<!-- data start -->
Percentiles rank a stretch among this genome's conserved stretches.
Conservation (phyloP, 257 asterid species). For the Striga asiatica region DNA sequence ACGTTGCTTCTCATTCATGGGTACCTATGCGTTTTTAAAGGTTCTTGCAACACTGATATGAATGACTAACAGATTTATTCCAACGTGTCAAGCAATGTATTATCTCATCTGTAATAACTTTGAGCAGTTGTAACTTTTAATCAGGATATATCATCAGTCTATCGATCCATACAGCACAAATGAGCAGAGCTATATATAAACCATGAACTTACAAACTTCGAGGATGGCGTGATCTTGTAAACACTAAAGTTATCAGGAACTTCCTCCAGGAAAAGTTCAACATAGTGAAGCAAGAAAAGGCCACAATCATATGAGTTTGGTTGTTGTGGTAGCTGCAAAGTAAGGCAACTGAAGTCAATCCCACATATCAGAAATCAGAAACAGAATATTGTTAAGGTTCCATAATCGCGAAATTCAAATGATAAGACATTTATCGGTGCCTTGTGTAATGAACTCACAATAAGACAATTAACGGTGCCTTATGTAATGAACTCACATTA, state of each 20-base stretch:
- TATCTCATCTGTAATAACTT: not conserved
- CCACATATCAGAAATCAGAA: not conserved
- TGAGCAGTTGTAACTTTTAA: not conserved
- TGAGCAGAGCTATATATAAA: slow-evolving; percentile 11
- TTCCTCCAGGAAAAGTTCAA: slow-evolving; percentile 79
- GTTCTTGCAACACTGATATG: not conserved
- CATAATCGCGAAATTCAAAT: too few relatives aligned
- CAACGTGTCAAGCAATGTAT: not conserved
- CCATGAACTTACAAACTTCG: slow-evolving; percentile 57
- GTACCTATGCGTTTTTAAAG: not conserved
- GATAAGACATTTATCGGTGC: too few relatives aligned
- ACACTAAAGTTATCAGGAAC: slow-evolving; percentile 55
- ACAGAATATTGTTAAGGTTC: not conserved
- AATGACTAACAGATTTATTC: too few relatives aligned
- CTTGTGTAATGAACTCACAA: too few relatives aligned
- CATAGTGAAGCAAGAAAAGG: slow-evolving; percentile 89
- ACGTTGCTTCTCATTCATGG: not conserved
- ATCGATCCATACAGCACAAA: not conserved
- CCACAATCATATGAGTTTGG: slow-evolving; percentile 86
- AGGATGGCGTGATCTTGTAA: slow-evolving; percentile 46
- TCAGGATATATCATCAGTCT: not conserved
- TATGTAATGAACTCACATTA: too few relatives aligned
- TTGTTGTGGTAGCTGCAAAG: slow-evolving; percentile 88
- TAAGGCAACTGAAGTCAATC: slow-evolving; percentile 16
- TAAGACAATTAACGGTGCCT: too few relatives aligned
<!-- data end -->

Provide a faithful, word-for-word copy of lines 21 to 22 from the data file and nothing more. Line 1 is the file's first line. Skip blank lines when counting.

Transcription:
- CCACAATCATATGAGTTTGG: slow-evolving; percentile 86
- AGGATGGCGTGATCTTGTAA: slow-evolving; percentile 46